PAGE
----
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A Visit to the Johnson Foundation, 1968

J. Baz Jackson /

12 May 2011

I met Britton Chance in June 1968 while attending my first science conference, at Freudenstadt in Germany. I was 22. It may have been the year of youth revolt but I was still a little wary of this great baron of oxidative and photophosphorylation as he listened courteously and very carefully to what I had to say, even taking notes of our informal discussion. With my PhD supervisor, Tony Crofts, I had been working in Bristol University for twelve months on the mechanism of action of ion-transporting antibiotics in membranes from photosynthetic bacteria. By the end of our chat, Brit had recruited me into his tradition of inviting young scientists for sojourns at the Johnson Foundation.

To someone who had never been in an aircraft before, let aside flown to the United States, the arrangement to meet with Brit and Lil at Heathrow airport in November that year seemed a little flimsy. But it worked out; clutching my little pot of chilled chromatophore membranes we met up, and Brit, to me rather impressively, paid for my air ticket (very expensive in those days) without further thought. We arrived in Philadelphia in the rain, and drove immediately (of course) to the lab, actually by the non-scenic route. I was accommodated in one of Lil's appartments in West Philly, close enough to their house on Spruce Street to get occasional invitations to dinner with, at that time, six or seven young Chance children, and with Brit perfectly playing the American patriarch. I had arrived just in time for the U.S. Presidential election, and was treated to the spectacle on the Chance-family TV of Richard Nixon taking up the job. To my shame I remember little of the politics; in fact I confess I was more interested in the aquarium eel wired up by Brit to transmit its electric emissions to a small loudspeaker in the corner of the living room; for me (and perhaps others), the Eel beat Trickie Dickie.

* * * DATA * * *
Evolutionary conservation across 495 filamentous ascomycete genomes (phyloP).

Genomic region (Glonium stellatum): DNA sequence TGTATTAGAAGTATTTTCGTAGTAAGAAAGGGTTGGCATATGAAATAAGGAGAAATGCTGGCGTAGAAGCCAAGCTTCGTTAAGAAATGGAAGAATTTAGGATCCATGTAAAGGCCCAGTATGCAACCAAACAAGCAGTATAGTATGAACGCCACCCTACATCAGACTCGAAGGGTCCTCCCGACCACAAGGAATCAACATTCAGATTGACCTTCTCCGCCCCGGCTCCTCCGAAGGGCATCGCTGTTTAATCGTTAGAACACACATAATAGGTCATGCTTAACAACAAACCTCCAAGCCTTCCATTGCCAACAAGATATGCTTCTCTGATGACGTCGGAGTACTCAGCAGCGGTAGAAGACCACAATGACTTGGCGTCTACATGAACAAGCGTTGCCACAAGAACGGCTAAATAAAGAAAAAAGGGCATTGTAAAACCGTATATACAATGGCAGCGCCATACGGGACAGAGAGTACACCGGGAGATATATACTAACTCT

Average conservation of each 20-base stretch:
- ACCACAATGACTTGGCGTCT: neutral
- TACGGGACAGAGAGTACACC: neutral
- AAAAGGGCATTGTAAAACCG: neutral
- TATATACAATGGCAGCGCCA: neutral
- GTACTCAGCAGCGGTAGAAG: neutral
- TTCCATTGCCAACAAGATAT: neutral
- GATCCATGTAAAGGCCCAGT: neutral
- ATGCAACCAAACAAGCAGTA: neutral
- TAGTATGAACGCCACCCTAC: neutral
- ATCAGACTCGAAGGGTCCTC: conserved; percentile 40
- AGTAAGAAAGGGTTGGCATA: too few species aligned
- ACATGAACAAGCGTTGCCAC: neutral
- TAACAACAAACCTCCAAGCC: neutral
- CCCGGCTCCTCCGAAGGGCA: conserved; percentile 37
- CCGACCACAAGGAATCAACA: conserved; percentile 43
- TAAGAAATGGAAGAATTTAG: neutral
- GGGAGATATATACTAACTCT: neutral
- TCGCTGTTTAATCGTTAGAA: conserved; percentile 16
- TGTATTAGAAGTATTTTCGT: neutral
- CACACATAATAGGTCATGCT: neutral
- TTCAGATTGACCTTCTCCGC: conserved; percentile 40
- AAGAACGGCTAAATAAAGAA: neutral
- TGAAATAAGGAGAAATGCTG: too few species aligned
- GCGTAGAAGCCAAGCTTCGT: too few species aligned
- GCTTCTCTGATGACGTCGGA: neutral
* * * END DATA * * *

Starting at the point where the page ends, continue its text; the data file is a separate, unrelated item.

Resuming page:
Figure 1. Recording of electrochromic absorbance changes in chromatophore membranes. Johnson Foundation, 25th November 1968.

On Day 2, I was introduced to Brit's Dark Room, about 20 x 15 feet, with doors permanently open to his adjacent office on one side and the coffee room on the other, and stacked literally from floor to ceiling, round the sides, and in a central island, with workshop-built instruments: a three-dimensional maze of wires and boxes. Brit spent an hour setting up a triple-beam operating as a double-beam (don't ask!) for me to measure electrochromic absorbance changes in my chromatophores. The signals were displayed on a strip-chart recorder with a curved time axis (see Figure 1), making the measurement of rates of reaction an interesting challenge. Most of my experiments (including one that didn't work, and described witheringly by CP Lee as, "the experiment of the century") were performed on a stopped flow spectrophotometer, and most went well. I was grateful for Brit's forbearance when I dropped and broke a photomultiplier during a re-build. "It's only a $300 tube", he said through gritted teeth, arched eyebrows and a fair attempt at humour. But I was crushed. Of course, in those days health and safety issues were taken much more seriously in the lab than they are today. I worked next to a chap using a pulsed ruby laser to drive the photolysis of a CO-haemoprotein complex. Before each laser shot he usually (and quite loudly) counted down with a three-two-one-fire sequence, so that everyone in the dark room had a sporting chance to interrupt their own experiment, and close their eyes. It was almost foolproof.